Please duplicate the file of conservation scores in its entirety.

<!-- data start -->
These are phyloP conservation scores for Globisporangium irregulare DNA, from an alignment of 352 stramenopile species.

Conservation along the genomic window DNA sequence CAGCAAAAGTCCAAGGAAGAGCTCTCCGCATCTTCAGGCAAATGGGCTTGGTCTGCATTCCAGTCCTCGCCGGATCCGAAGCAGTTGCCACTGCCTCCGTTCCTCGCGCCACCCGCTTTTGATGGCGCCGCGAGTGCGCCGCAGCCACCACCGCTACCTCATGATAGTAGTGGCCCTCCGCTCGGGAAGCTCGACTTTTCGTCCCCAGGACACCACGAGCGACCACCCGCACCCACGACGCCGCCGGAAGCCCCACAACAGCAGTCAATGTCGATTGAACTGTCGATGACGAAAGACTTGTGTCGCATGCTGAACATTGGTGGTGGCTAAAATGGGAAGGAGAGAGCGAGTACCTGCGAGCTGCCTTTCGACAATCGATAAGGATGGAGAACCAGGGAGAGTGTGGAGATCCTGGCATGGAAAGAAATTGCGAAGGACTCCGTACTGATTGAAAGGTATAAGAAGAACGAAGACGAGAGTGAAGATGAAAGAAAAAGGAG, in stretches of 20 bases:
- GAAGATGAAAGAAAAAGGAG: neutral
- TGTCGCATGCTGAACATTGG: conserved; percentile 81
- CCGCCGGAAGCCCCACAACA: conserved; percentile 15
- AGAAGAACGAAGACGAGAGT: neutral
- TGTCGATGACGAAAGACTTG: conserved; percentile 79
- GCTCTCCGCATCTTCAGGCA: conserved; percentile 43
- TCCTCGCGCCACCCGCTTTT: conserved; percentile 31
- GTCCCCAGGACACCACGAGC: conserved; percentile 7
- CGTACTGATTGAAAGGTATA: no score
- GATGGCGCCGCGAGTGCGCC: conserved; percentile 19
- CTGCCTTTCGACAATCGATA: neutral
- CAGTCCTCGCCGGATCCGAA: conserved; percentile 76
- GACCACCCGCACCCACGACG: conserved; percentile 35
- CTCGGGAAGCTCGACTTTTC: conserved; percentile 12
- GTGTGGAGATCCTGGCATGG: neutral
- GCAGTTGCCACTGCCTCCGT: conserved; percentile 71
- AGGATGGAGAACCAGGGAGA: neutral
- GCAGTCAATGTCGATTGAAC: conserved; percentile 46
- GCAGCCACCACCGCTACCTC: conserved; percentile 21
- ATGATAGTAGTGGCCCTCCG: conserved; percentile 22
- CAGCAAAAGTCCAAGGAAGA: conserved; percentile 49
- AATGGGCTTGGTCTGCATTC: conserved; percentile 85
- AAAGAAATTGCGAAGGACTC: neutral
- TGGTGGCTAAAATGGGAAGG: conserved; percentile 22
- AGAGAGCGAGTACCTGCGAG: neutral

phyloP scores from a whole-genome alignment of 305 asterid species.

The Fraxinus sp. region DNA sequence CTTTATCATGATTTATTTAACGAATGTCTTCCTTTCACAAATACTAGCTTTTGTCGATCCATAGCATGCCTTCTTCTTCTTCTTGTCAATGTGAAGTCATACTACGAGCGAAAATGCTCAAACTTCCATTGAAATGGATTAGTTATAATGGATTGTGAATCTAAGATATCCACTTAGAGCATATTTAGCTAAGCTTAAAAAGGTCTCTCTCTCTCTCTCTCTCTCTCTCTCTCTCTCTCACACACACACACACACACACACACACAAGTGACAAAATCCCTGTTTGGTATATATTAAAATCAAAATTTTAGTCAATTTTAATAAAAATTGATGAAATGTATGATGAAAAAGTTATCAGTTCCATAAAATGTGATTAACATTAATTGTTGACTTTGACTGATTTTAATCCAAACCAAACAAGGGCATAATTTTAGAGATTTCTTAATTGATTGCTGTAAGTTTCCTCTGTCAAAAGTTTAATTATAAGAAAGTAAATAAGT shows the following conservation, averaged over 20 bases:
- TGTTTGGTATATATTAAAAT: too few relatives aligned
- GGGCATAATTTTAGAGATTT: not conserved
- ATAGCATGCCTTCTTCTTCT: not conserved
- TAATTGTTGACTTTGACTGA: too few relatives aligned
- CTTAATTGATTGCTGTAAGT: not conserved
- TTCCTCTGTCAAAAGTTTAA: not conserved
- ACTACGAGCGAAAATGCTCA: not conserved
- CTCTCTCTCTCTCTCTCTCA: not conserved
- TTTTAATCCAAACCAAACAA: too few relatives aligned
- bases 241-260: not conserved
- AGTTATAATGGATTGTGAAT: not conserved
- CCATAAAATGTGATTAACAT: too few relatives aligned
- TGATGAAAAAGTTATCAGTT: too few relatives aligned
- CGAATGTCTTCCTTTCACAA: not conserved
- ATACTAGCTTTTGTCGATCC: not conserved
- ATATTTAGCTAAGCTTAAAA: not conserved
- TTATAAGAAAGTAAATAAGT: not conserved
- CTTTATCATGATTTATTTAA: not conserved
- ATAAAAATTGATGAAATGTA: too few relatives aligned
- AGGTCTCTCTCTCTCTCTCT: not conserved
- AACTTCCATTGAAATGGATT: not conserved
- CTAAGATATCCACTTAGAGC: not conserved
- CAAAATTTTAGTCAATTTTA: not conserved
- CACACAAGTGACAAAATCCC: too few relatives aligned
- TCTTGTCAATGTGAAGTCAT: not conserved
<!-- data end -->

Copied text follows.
These are phyloP conservation scores for Globisporangium irregulare DNA, from an alignment of 352 stramenopile species.

Conservation along the genomic window DNA sequence CAGCAAAAGTCCAAGGAAGAGCTCTCCGCATCTTCAGGCAAATGGGCTTGGTCTGCATTCCAGTCCTCGCCGGATCCGAAGCAGTTGCCACTGCCTCCGTTCCTCGCGCCACCCGCTTTTGATGGCGCCGCGAGTGCGCCGCAGCCACCACCGCTACCTCATGATAGTAGTGGCCCTCCGCTCGGGAAGCTCGACTTTTCGTCCCCAGGACACCACGAGCGACCACCCGCACCCACGACGCCGCCGGAAGCCCCACAACAGCAGTCAATGTCGATTGAACTGTCGATGACGAAAGACTTGTGTCGCATGCTGAACATTGGTGGTGGCTAAAATGGGAAGGAGAGAGCGAGTACCTGCGAGCTGCCTTTCGACAATCGATAAGGATGGAGAACCAGGGAGAGTGTGGAGATCCTGGCATGGAAAGAAATTGCGAAGGACTCCGTACTGATTGAAAGGTATAAGAAGAACGAAGACGAGAGTGAAGATGAAAGAAAAAGGAG, in stretches of 20 bases:
- GAAGATGAAAGAAAAAGGAG: neutral
- TGTCGCATGCTGAACATTGG: conserved; percentile 81
- CCGCCGGAAGCCCCACAACA: conserved; percentile 15
- AGAAGAACGAAGACGAGAGT: neutral
- TGTCGATGACGAAAGACTTG: conserved; percentile 79
- GCTCTCCGCATCTTCAGGCA: conserved; percentile 43
- TCCTCGCGCCACCCGCTTTT: conserved; percentile 31
- GTCCCCAGGACACCACGAGC: conserved; percentile 7
- CGTACTGATTGAAAGGTATA: no score
- GATGGCGCCGCGAGTGCGCC: conserved; percentile 19
- CTGCCTTTCGACAATCGATA: neutral
- CAGTCCTCGCCGGATCCGAA: conserved; percentile 76
- GACCACCCGCACCCACGACG: conserved; percentile 35
- CTCGGGAAGCTCGACTTTTC: conserved; percentile 12
- GTGTGGAGATCCTGGCATGG: neutral
- GCAGTTGCCACTGCCTCCGT: conserved; percentile 71
- AGGATGGAGAACCAGGGAGA: neutral
- GCAGTCAATGTCGATTGAAC: conserved; percentile 46
- GCAGCCACCACCGCTACCTC: conserved; percentile 21
- ATGATAGTAGTGGCCCTCCG: conserved; percentile 22
- CAGCAAAAGTCCAAGGAAGA: conserved; percentile 49
- AATGGGCTTGGTCTGCATTC: conserved; percentile 85
- AAAGAAATTGCGAAGGACTC: neutral
- TGGTGGCTAAAATGGGAAGG: conserved; percentile 22
- AGAGAGCGAGTACCTGCGAG: neutral

phyloP scores from a whole-genome alignment of 305 asterid species.

The Fraxinus sp. region DNA sequence CTTTATCATGATTTATTTAACGAATGTCTTCCTTTCACAAATACTAGCTTTTGTCGATCCATAGCATGCCTTCTTCTTCTTCTTGTCAATGTGAAGTCATACTACGAGCGAAAATGCTCAAACTTCCATTGAAATGGATTAGTTATAATGGATTGTGAATCTAAGATATCCACTTAGAGCATATTTAGCTAAGCTTAAAAAGGTCTCTCTCTCTCTCTCTCTCTCTCTCTCTCTCTCTCACACACACACACACACACACACACACAAGTGACAAAATCCCTGTTTGGTATATATTAAAATCAAAATTTTAGTCAATTTTAATAAAAATTGATGAAATGTATGATGAAAAAGTTATCAGTTCCATAAAATGTGATTAACATTAATTGTTGACTTTGACTGATTTTAATCCAAACCAAACAAGGGCATAATTTTAGAGATTTCTTAATTGATTGCTGTAAGTTTCCTCTGTCAAAAGTTTAATTATAAGAAAGTAAATAAGT shows the following conservation, averaged over 20 bases:
- TGTTTGGTATATATTAAAAT: too few relatives aligned
- GGGCATAATTTTAGAGATTT: not conserved
- ATAGCATGCCTTCTTCTTCT: not conserved
- TAATTGTTGACTTTGACTGA: too few relatives aligned
- CTTAATTGATTGCTGTAAGT: not conserved
- TTCCTCTGTCAAAAGTTTAA: not conserved
- ACTACGAGCGAAAATGCTCA: not conserved
- CTCTCTCTCTCTCTCTCTCA: not conserved
- TTTTAATCCAAACCAAACAA: too few relatives aligned
- bases 241-260: not conserved
- AGTTATAATGGATTGTGAAT: not conserved
- CCATAAAATGTGATTAACAT: too few relatives aligned
- TGATGAAAAAGTTATCAGTT: too few relatives aligned
- CGAATGTCTTCCTTTCACAA: not conserved
- ATACTAGCTTTTGTCGATCC: not conserved
- ATATTTAGCTAAGCTTAAAA: not conserved
- TTATAAGAAAGTAAATAAGT: not conserved
- CTTTATCATGATTTATTTAA: not conserved
- ATAAAAATTGATGAAATGTA: too few relatives aligned
- AGGTCTCTCTCTCTCTCTCT: not conserved
- AACTTCCATTGAAATGGATT: not conserved
- CTAAGATATCCACTTAGAGC: not conserved
- CAAAATTTTAGTCAATTTTA: not conserved
- CACACAAGTGACAAAATCCC: too few relatives aligned
- TCTTGTCAATGTGAAGTCAT: not conserved